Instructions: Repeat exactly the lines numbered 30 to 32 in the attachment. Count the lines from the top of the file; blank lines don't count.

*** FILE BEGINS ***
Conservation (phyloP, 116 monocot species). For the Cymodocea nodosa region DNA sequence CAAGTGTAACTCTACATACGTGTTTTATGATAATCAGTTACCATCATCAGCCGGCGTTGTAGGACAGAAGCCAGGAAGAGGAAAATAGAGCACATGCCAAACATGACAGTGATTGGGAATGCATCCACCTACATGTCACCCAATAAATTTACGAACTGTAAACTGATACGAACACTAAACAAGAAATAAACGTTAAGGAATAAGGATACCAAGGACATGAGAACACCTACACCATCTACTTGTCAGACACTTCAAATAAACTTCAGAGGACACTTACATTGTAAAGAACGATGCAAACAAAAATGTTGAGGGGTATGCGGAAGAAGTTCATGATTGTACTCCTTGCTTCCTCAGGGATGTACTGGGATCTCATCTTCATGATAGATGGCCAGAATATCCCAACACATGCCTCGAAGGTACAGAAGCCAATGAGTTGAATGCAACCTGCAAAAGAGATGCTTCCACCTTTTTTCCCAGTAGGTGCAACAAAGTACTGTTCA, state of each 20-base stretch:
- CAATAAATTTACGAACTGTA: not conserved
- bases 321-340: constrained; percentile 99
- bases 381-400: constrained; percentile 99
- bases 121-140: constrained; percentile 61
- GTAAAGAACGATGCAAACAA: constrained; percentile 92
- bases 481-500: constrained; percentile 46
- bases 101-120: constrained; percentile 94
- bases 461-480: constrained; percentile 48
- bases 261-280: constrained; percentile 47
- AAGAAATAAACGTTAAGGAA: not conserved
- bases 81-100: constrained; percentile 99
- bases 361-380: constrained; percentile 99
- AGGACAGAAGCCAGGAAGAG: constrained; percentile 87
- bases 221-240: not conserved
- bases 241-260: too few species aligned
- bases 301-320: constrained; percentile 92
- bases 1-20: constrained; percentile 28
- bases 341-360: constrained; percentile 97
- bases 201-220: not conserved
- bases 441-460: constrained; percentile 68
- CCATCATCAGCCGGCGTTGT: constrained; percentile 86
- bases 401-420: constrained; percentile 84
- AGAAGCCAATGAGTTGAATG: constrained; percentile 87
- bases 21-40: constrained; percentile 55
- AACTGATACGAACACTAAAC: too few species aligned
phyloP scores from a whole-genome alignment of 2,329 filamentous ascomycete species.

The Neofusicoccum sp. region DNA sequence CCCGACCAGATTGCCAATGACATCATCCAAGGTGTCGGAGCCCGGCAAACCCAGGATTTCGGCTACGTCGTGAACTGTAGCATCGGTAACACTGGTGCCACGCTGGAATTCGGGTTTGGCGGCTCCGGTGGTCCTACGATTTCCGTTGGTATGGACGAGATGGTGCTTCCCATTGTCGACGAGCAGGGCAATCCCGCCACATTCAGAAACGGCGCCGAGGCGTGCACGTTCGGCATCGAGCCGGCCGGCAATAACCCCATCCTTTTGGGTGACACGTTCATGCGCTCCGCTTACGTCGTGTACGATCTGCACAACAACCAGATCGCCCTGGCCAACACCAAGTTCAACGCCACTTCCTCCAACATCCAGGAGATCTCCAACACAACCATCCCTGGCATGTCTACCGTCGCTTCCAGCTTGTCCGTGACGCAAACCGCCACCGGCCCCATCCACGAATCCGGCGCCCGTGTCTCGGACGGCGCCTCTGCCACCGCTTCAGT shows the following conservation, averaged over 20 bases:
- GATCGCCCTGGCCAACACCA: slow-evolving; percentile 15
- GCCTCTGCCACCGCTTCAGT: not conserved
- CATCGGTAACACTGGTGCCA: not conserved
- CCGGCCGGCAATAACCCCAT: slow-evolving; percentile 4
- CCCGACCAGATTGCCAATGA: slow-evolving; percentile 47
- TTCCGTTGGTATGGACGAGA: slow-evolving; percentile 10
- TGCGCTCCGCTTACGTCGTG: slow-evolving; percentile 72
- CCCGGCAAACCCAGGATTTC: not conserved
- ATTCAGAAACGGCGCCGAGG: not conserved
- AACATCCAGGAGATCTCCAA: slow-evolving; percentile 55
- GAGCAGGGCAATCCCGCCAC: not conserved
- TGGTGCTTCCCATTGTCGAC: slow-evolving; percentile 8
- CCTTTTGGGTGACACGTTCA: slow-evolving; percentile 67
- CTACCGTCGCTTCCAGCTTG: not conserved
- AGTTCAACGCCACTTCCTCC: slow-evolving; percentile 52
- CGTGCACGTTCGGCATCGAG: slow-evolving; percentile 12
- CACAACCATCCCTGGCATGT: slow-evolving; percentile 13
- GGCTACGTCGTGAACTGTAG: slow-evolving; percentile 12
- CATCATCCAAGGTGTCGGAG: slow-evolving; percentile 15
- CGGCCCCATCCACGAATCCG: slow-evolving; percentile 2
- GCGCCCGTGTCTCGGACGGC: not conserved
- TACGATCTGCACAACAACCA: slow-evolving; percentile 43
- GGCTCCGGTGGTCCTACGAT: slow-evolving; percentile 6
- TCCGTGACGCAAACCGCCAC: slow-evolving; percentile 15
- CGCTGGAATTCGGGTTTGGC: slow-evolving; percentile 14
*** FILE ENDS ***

- GCCTCTGCCACCGCTTCAGT: not conserved
- CATCGGTAACACTGGTGCCA: not conserved
- CCGGCCGGCAATAACCCCAT: slow-evolving; percentile 4